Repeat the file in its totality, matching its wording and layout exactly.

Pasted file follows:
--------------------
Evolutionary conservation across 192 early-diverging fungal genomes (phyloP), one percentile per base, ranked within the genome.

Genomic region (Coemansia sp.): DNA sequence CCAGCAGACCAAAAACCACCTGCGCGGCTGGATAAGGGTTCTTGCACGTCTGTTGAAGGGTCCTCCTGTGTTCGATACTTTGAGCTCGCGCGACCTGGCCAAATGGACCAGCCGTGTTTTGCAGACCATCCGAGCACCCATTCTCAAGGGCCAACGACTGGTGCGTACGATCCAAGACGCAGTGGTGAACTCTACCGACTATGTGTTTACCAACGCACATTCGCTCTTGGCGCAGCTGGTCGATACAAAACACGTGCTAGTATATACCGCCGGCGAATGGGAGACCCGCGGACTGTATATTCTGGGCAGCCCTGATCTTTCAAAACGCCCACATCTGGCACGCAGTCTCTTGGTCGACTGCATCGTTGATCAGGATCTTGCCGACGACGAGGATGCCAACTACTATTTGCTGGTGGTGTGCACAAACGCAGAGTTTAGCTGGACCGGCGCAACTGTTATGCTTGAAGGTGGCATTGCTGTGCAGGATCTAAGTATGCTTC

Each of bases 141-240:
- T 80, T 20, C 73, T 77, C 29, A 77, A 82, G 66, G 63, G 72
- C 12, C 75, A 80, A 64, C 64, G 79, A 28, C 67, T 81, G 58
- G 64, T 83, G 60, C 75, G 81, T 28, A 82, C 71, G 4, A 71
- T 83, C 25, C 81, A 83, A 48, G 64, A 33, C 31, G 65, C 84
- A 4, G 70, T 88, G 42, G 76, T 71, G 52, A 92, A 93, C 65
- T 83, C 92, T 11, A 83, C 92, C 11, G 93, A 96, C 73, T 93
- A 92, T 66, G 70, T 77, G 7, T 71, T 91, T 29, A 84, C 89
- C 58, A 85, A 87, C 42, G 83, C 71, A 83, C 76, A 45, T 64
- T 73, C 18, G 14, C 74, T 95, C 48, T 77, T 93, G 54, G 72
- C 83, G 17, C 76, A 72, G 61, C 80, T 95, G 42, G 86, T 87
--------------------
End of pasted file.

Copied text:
Evolutionary conservation across 192 early-diverging fungal genomes (phyloP), one percentile per base, ranked within the genome.

Genomic region (Coemansia sp.): DNA sequence CCAGCAGACCAAAAACCACCTGCGCGGCTGGATAAGGGTTCTTGCACGTCTGTTGAAGGGTCCTCCTGTGTTCGATACTTTGAGCTCGCGCGACCTGGCCAAATGGACCAGCCGTGTTTTGCAGACCATCCGAGCACCCATTCTCAAGGGCCAACGACTGGTGCGTACGATCCAAGACGCAGTGGTGAACTCTACCGACTATGTGTTTACCAACGCACATTCGCTCTTGGCGCAGCTGGTCGATACAAAACACGTGCTAGTATATACCGCCGGCGAATGGGAGACCCGCGGACTGTATATTCTGGGCAGCCCTGATCTTTCAAAACGCCCACATCTGGCACGCAGTCTCTTGGTCGACTGCATCGTTGATCAGGATCTTGCCGACGACGAGGATGCCAACTACTATTTGCTGGTGGTGTGCACAAACGCAGAGTTTAGCTGGACCGGCGCAACTGTTATGCTTGAAGGTGGCATTGCTGTGCAGGATCTAAGTATGCTTC

Each of bases 141-240:
- T 80, T 20, C 73, T 77, C 29, A 77, A 82, G 66, G 63, G 72
- C 12, C 75, A 80, A 64, C 64, G 79, A 28, C 67, T 81, G 58
- G 64, T 83, G 60, C 75, G 81, T 28, A 82, C 71, G 4, A 71
- T 83, C 25, C 81, A 83, A 48, G 64, A 33, C 31, G 65, C 84
- A 4, G 70, T 88, G 42, G 76, T 71, G 52, A 92, A 93, C 65
- T 83, C 92, T 11, A 83, C 92, C 11, G 93, A 96, C 73, T 93
- A 92, T 66, G 70, T 77, G 7, T 71, T 91, T 29, A 84, C 89
- C 58, A 85, A 87, C 42, G 83, C 71, A 83, C 76, A 45, T 64
- T 73, C 18, G 14, C 74, T 95, C 48, T 77, T 93, G 54, G 72
- C 83, G 17, C 76, A 72, G 61, C 80, T 95, G 42, G 86, T 87